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Friday, June 14, 2024
GardeningThe Garden Looking Good

The Garden Looking Good

May is a favourite month when we have the excuse to dance with gay abandon round the Maypole. The weather is finally on the side of most plants and crops really get growing and fill the garden with leaf.

In the recent mild weather we have risked sowing courgettes, beans and basil in the greenhouse a fortnight early. This means transplanting outdoors early so we will be taking a gamble on continuing warm weather. If cool when transplanted outside, some fleece will help strong establishment and early cropping.

Wet weather or watering every other day helps soil sown seed germinate. Slow starters like carrots and parsnips definitely come up if they get enough warmth and moisture, although slugs often get the blame for failure. Every year we buy new parsnip and sweetcorn seed, and usualy carrot, as they definitely do not store well.

But how much watering on the seedbed? This depends on your soil, humus and digging. If you have dug or rotovated your soil just before sowing, much water will disappear forever down new fissures in the soil. If you have clay soil, and lots of humus in it like my soil, then a gallon per 25 feet every other day should do the trick. If it is both hot and windy then more water is needed.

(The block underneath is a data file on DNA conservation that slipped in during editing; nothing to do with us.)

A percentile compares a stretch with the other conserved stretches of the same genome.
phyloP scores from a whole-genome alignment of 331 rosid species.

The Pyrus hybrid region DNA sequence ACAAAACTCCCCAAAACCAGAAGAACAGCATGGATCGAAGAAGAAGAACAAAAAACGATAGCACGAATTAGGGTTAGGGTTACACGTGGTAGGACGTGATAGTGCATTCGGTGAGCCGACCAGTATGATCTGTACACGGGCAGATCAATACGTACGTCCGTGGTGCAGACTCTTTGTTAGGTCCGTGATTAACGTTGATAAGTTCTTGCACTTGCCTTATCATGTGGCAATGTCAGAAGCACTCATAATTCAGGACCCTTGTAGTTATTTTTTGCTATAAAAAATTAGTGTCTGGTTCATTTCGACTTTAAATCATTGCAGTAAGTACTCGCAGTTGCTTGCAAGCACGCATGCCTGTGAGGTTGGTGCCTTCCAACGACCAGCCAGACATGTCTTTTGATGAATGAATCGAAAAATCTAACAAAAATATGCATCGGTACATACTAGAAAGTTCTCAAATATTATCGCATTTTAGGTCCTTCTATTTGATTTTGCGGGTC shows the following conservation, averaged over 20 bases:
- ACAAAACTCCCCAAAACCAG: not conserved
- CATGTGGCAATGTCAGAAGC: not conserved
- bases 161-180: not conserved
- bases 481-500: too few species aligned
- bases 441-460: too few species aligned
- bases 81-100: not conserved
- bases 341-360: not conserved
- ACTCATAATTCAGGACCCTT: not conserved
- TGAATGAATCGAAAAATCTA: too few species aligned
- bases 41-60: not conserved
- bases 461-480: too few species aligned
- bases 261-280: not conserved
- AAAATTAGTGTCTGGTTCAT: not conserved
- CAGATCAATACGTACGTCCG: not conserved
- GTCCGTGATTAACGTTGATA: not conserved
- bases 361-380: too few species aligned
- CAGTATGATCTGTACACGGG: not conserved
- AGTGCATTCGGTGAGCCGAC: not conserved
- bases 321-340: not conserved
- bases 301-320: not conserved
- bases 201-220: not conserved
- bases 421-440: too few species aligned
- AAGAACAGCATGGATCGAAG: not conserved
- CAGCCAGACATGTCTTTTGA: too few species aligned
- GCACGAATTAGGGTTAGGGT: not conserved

When carrots and parsnip have come up, we keep watering for the first two weeks to speed establishment. After this we try and leave them to look after themselves. If you want decent yields you are best to water moderately if the weather is hot and dry. If you use a sprinkler system, it is tempting to leave it on too long, but this is both wasteful and damaging: no plant likes waterlogging, and some crops such as carrots, tomatoes and potatoes split.

The risk of frost is almost past now, but it still pays to have a roll of fleece to hand: a 6 x1.5 metre roll cost me £2.69 at my local DIY. Our courgettes will stay under fleece until much warmer weather. Surprisingly the flowers set seed even under fleece.

French and Runner beans rarely want to grow in the soil until serious warmth arrives, most often in June. Like many people, I have got carried away with the mild weather and sown mine in the greenhouse in early April, not wanting to be behind everyone else! This vicious circle also extends to nurseries, who end up selling them early to satisfy demand.

Hoeing weeds out on a dry day while young and easy to de-root will see the back of them and stop them setting seed. And why does the mushroom get asked to all the parties? Because he is a fungi.

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